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Nat Struct Biol. 1999 Nov;6(11):1005-9.

Mutational analysis of acylphosphatase suggests the importance of topology and contact order in protein folding.

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Oxford Centre for Molecular Sciences, New Chemistry Laboratory, University of Oxford, South Parks Road, Oxford OX1 3QT, UK.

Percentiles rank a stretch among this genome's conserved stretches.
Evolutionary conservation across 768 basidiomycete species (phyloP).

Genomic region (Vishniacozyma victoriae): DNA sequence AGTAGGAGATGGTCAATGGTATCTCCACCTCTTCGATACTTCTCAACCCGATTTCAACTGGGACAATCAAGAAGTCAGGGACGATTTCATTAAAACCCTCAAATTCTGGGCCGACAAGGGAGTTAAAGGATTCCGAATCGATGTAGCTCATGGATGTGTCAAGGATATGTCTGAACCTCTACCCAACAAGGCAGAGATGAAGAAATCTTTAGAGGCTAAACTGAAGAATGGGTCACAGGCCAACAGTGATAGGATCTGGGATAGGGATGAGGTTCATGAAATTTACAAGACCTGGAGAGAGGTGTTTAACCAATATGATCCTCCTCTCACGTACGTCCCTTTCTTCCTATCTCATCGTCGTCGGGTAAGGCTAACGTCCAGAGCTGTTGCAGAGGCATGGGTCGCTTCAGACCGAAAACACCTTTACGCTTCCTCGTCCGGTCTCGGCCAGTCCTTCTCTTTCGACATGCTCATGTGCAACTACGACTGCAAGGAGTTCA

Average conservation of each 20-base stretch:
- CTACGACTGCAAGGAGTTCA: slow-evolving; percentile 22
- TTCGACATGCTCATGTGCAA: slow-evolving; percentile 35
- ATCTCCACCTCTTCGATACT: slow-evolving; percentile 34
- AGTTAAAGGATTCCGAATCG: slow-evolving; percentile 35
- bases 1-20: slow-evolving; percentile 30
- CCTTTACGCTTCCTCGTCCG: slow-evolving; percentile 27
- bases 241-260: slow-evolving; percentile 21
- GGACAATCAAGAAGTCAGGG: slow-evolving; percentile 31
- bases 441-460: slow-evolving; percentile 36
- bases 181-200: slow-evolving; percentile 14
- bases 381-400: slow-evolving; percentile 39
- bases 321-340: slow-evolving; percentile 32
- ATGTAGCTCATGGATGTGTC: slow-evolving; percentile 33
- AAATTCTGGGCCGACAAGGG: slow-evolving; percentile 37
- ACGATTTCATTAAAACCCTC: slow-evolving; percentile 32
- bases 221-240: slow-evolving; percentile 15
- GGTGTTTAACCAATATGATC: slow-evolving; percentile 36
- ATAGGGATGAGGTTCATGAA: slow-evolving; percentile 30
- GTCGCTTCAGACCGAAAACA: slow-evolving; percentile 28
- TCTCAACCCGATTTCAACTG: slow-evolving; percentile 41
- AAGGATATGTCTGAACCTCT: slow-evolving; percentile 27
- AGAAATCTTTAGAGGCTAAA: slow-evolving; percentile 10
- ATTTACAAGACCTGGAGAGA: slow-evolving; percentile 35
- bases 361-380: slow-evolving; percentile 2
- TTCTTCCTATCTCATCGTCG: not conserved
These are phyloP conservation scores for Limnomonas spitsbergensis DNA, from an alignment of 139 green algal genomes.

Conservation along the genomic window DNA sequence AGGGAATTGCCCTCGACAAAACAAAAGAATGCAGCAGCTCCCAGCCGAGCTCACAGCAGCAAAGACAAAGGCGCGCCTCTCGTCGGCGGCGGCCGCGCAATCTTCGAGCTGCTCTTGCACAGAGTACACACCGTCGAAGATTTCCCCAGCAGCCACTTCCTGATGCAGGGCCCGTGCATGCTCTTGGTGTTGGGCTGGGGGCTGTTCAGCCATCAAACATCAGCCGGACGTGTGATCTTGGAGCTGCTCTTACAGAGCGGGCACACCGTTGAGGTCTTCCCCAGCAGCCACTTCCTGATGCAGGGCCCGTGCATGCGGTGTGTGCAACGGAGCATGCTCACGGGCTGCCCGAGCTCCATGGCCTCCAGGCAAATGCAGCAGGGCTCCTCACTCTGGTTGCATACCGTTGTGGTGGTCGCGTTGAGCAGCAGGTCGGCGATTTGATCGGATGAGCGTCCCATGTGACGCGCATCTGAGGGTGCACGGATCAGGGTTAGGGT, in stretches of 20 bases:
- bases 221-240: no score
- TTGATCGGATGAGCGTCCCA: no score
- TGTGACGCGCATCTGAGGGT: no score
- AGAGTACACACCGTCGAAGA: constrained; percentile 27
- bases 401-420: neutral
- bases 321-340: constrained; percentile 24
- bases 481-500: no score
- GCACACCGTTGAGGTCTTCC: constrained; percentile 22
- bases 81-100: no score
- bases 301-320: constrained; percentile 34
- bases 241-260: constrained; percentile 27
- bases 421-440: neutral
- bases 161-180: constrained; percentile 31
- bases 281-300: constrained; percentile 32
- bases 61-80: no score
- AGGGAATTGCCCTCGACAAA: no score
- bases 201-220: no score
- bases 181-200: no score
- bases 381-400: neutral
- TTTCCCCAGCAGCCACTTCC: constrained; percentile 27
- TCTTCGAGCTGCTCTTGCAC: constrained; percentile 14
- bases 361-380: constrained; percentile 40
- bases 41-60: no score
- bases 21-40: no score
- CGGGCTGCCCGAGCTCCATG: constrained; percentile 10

Muscle acylphosphatase (AcP) is a small protein that folds very slowly with two-state behavior. The conformational stability and the rates of folding and unfolding have been determined for a number of mutants of AcP in order to characterize the structure of the folding transition state. The results show that the transition state is an expanded version of the native protein, where most of the native interactions are partially established. The transition state of AcP turns out to be remarkably similar in structure to that of the activation domain of procarboxypeptidase A2 (ADA2h), a protein having the same overall topology but sharing only 13% sequence identity with AcP. This suggests that transition states are conserved between proteins with the same native fold. Comparison of the rates of folding of AcP and four other proteins with the same topology, including ADA2h, supports the concept that the average distance in sequence between interacting residues (that is, the contact order) is an important determinant of the rate of protein folding.

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